We believe in the revolutionary things that happen on a southern front porch.
In 1989, Women With A Vision, Inc. (WWAV) was just an idea, thought up by eight Black women on a front porch in Central City New Orleans. From their various health and human services posts across the city, WWAV’s foremothers saw how HIV/AIDS was devastating the Black community. They also saw that not one of the city’s agencies had made the health and wellbeing of Black people a service priority. If their community was going to have access to health promotion tools, the WWAV foremothers knew it was up to them. And so they continued to meet at dusk, after long days of work, to make harm reduction and wellness packets. Into the late hours, they walked the streets of the neighborhoods in which they were raised, talking with those who had at best been forgotten and at worst had been left to die. In this intimate space, they brought people into relationships and into care. They turned neighborhood bars into underground needle exchanges; they brought hope to people who had too little. In so doing, they pioneered a model of community-driven outreach that continues to guide public health research today.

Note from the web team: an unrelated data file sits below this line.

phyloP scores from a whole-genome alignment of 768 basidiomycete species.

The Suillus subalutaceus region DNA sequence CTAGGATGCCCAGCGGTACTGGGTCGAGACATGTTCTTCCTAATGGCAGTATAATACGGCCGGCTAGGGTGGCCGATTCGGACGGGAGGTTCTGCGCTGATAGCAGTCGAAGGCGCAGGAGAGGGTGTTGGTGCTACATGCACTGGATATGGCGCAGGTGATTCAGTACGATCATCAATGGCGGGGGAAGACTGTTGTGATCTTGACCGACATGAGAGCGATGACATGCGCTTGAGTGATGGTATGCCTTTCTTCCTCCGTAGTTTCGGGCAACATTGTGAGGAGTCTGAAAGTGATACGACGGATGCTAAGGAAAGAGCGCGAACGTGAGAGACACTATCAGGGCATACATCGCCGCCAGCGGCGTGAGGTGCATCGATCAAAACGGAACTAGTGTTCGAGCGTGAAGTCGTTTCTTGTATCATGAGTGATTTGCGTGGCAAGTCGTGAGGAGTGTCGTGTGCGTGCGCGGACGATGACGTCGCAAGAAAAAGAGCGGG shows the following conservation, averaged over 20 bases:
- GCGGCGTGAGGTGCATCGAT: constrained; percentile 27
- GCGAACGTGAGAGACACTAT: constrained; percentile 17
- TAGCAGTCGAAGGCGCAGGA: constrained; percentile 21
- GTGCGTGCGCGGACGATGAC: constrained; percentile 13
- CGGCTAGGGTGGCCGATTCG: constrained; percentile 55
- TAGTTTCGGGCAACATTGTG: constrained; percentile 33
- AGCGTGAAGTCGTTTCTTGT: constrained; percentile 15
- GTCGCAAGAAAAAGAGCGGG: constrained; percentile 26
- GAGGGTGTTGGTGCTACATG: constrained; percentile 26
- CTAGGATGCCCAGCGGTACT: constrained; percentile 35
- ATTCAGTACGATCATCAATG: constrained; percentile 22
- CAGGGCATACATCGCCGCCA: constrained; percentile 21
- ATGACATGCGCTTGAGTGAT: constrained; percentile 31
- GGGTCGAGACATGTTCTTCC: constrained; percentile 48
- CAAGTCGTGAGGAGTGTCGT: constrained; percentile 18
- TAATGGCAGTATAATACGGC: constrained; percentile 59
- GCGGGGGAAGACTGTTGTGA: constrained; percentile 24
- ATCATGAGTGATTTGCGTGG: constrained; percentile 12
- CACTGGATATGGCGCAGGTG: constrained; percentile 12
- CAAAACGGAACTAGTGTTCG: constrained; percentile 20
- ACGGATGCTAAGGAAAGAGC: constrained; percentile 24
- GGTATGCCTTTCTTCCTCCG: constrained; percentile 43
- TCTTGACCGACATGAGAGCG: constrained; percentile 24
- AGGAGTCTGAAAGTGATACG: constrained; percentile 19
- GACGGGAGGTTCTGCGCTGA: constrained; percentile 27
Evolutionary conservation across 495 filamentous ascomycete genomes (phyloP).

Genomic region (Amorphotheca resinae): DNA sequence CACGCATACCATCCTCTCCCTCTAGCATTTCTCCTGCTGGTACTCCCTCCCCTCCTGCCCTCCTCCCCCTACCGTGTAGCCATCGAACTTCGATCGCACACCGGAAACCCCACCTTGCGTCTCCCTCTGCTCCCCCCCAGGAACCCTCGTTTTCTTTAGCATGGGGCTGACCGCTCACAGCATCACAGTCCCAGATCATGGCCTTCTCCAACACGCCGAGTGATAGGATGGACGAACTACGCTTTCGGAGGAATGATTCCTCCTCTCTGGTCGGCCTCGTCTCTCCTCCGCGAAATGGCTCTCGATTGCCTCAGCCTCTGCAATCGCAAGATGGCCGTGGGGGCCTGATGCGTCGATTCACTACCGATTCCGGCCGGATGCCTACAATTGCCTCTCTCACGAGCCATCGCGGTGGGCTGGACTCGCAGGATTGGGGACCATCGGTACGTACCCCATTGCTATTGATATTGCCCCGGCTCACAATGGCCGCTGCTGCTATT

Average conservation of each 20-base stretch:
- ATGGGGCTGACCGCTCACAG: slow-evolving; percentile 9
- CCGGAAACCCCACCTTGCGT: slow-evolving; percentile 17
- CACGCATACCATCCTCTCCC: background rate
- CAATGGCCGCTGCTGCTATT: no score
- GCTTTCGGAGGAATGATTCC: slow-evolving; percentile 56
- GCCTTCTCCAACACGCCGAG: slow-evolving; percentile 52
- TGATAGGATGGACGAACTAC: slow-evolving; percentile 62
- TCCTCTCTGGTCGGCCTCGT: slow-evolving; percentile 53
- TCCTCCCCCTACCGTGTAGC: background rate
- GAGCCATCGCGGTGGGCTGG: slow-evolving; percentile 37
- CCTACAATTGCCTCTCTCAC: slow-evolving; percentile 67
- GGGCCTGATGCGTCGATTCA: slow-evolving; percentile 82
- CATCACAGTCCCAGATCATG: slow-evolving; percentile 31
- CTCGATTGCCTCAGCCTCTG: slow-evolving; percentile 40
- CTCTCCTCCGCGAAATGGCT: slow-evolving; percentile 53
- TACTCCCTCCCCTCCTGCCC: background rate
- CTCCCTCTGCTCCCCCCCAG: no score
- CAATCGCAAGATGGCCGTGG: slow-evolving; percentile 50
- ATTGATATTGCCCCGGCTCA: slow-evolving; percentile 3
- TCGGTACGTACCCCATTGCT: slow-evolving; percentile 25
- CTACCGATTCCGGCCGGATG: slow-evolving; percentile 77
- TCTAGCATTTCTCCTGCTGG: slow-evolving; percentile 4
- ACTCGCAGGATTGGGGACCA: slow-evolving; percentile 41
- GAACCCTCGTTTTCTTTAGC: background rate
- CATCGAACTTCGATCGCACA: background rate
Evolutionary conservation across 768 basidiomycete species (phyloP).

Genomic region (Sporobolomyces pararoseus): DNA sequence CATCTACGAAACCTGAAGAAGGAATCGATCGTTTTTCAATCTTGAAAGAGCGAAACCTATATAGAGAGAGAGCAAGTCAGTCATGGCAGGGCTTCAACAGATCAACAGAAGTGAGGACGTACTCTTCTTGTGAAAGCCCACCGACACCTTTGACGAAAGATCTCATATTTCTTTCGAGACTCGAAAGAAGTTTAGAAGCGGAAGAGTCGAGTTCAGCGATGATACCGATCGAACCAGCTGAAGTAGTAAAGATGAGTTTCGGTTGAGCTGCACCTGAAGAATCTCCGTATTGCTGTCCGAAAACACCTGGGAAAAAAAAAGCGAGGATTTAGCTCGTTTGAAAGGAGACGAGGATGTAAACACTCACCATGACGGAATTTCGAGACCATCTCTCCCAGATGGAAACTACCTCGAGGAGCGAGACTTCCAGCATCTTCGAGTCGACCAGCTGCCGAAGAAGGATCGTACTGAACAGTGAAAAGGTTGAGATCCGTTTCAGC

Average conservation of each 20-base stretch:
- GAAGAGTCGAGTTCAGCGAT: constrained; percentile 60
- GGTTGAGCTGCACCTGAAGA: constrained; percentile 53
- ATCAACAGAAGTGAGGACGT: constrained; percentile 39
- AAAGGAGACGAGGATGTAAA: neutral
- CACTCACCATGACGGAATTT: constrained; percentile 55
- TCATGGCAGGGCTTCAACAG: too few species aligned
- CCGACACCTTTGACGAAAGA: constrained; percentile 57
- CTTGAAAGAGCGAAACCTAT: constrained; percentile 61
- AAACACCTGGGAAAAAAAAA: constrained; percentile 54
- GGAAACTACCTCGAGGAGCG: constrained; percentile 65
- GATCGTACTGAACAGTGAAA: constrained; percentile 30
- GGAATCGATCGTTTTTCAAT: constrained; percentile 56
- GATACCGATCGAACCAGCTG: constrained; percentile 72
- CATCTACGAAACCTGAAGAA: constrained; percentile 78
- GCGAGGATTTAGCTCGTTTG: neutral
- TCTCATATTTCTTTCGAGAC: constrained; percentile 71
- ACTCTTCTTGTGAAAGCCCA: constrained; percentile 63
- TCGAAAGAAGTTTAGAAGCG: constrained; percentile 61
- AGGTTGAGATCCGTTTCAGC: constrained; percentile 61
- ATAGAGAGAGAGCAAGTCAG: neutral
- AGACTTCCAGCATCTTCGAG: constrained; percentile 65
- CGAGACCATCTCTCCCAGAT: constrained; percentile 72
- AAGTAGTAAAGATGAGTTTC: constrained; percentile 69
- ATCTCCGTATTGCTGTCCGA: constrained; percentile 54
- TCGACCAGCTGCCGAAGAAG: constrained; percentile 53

We launch Front Porch Research Strategy in honor of the long legacy of southern women building community, speaking truths, and crafting analysis in the interstices between street and home, between public and private.